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May 28, 2017

An Inconvenient Sequel: Truth to Power | August 24

Posted by in category: futurism

Make your voice heard. Share the new trailer for Al Gore’s An Inconvenient Sequel: Truth to Power. In theatres August 24th. #BeInconvenient

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May 28, 2017

The meaning of life in a world without work

Posted by in categories: economics, employment, information science, robotics/AI

Most jobs that exist today might disappear within decades. As artificial intelligence outperforms humans in more and more tasks, it will replace humans in more and more jobs. Many new professions are likely to appear: virtual-world designers, for example. But such professions will probably require more creativity and flexibility, and it is unclear whether 40-year-old unemployed taxi drivers or insurance agents will be able to reinvent themselves as virtual-world designers (try to imagine a virtual world created by an insurance agent!). And even if the ex-insurance agent somehow makes the transition into a virtual-world designer, the pace of progress is such that within another decade he might have to reinvent himself yet again.

The crucial problem isn’t creating new jobs. The crucial problem is creating new jobs that humans perform better than algorithms. Consequently, by 2050 a new class of people might emerge – the useless class. People who are not just unemployed, but unemployable.

The same technology that renders humans useless might also make it feasible to feed and support the unemployable masses through some scheme of universal basic income. The real problem will then be to keep the masses occupied and content. People must engage in purposeful activities, or they go crazy. So what will the useless class do all day?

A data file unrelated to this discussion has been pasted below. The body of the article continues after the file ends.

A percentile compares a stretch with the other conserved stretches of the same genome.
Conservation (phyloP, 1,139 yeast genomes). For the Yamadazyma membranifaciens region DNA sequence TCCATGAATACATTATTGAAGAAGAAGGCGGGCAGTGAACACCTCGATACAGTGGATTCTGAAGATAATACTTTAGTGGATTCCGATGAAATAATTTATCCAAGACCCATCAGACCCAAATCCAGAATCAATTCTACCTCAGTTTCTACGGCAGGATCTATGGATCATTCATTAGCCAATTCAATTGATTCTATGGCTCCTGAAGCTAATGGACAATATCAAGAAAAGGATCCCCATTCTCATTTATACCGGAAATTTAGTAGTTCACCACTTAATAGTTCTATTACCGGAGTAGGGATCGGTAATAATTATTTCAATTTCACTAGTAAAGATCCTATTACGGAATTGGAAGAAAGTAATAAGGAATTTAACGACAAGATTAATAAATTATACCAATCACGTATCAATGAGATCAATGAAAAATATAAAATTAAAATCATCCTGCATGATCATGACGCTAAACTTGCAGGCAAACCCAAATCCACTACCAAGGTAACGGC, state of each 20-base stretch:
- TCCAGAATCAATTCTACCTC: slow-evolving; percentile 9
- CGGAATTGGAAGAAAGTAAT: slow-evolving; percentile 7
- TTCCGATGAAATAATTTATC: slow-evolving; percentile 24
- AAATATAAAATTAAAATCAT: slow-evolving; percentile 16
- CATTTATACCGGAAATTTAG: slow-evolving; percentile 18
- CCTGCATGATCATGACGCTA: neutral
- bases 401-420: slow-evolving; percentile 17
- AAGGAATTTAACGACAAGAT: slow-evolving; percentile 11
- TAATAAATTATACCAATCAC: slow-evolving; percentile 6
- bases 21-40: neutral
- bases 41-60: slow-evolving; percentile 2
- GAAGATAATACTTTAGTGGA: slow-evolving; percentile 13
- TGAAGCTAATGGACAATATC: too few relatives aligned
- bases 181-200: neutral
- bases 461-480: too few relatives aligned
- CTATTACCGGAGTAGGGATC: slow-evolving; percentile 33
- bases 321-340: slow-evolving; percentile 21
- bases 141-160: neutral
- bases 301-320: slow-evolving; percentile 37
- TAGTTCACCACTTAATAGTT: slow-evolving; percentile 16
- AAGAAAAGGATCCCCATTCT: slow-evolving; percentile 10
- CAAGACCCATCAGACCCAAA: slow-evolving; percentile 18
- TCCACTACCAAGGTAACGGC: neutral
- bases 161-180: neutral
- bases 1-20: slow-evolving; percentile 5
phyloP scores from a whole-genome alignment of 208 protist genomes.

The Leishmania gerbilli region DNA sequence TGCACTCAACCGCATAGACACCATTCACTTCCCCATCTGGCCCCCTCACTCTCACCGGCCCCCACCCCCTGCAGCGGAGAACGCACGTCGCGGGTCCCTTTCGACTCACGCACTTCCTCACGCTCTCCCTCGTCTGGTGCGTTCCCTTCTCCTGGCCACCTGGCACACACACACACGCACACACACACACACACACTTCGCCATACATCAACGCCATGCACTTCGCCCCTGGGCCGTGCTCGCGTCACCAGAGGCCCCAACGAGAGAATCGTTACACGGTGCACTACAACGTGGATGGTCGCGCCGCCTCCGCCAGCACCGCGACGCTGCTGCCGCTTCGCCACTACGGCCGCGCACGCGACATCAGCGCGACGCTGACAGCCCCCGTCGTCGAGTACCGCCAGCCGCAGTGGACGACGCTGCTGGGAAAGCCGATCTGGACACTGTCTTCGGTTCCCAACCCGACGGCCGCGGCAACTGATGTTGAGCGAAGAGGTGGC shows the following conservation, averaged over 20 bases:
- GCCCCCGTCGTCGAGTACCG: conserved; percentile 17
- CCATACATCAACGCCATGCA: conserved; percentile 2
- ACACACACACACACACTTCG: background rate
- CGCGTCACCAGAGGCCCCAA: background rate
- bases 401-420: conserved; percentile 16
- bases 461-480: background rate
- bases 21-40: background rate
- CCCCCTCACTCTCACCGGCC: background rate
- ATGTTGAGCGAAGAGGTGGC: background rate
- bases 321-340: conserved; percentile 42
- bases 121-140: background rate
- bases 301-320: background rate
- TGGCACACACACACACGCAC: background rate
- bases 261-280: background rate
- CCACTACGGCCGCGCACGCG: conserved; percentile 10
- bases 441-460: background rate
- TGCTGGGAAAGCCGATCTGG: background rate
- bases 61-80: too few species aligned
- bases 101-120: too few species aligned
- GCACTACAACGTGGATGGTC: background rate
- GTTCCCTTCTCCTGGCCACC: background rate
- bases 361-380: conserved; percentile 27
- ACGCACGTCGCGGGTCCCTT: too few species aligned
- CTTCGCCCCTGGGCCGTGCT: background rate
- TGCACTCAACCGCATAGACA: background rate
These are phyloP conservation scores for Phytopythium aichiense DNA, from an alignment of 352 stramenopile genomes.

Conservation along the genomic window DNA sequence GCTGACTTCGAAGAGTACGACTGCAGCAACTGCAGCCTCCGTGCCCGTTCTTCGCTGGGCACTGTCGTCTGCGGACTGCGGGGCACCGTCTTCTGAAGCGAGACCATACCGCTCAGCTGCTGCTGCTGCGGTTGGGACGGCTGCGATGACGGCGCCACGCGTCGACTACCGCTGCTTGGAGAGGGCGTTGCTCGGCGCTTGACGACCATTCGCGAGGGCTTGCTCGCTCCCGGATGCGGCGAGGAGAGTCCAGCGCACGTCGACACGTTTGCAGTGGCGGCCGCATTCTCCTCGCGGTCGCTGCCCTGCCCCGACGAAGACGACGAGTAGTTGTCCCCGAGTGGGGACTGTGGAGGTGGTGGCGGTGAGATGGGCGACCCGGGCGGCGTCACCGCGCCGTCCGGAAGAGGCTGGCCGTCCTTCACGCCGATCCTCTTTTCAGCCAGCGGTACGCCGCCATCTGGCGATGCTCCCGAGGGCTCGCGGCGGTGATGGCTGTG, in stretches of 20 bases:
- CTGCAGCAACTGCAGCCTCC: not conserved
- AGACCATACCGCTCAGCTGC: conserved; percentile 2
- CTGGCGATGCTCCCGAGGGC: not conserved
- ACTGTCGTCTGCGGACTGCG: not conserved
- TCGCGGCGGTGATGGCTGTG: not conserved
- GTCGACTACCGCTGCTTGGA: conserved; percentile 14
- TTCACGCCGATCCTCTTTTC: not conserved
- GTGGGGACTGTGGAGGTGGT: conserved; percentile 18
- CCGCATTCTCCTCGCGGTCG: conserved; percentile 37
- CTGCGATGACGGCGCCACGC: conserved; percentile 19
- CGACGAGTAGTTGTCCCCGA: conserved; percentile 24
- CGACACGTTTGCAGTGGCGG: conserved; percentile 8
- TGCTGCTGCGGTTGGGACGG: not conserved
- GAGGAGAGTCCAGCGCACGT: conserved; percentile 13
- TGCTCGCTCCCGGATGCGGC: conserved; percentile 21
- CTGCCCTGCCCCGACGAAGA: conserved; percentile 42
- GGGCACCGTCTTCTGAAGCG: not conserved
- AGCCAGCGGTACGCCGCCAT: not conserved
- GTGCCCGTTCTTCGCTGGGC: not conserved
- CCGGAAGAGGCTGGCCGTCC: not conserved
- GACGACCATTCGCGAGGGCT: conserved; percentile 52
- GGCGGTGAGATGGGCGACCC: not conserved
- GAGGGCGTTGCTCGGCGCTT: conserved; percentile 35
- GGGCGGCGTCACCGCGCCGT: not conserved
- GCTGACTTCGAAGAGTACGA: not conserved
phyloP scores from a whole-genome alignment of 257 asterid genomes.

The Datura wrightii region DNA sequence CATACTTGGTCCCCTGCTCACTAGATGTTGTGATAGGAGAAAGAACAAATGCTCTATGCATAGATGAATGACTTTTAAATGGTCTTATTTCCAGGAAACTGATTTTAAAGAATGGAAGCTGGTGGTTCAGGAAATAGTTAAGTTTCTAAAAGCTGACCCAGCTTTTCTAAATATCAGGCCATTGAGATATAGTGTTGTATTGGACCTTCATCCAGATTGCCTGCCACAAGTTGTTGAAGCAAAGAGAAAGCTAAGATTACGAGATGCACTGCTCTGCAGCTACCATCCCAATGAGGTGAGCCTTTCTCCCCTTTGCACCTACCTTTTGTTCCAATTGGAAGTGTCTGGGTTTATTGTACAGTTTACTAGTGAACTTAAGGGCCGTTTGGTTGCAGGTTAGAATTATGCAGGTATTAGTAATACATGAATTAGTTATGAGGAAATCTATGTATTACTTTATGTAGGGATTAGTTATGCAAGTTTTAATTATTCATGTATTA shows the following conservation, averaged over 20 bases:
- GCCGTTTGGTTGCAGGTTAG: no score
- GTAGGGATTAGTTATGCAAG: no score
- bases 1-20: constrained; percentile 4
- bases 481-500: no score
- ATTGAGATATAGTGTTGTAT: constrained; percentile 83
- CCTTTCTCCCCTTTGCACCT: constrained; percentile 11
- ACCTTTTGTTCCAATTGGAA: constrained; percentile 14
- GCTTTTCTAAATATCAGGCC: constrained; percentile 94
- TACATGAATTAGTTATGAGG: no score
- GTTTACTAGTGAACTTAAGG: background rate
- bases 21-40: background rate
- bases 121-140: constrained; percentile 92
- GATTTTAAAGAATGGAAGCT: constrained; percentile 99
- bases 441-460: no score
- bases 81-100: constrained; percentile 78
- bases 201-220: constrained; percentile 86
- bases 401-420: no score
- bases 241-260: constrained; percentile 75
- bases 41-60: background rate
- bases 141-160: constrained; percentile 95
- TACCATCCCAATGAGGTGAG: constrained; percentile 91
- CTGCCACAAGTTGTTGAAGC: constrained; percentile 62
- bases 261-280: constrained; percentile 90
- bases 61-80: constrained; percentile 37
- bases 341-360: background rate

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May 28, 2017

Near-Term Interstellar Probes: Some Gentle Suggestions

Posted by in categories: innovation, space

A bit of every speculative propulsion system.


When Greg Matloff’s “Solar Sail Starships: Clipper Ships of the Galaxy” appeared in JBIS in 1981, the science fictional treatments of interstellar sails I had been reading suddenly took on scientific plausibility. Later, I would read Robert Forward’s work, and realize that an interstellar community was growing in space agencies, universities and the pages of journals. Since those days, Matloff’s contributions to the field have kept coming at a prodigious rate, with valuable papers and books exploring not only how we might reach the stars but what we can do in our own Solar System to ensure a bright future for humanity. In today’s essay, Greg looks at interstellar propulsion candidates and ponders the context provided by Breakthrough Starshot, which envisions small sailcraft moving at 20 percent of the speed of light, bound for Proxima Centauri. What can we learn from the effort, and what alternatives should we consider as we ponder the conundrum of interstellar propulsion?

by Dr. Greg Matloff

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May 27, 2017

Scientists Surprised to Find No Two Neurons Are Genetically Alike

Posted by in categories: biotech/medical, genetics, neuroscience

The genetic makeup of any given brain cell differs from all others. That realization may provide clues to a range of psychiatric diseases.

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May 27, 2017

The Kardashev Scale — Type I, II, III, IV & V Civilization

Posted by in category: alien life

We have reached a turning point in society. According to renowned theoretical physicist Michio Kaku, the next 100 years of science will determine whether we perish or thrive. Will we remain a Type 0 civilization, or will we advance and make our way into the stars?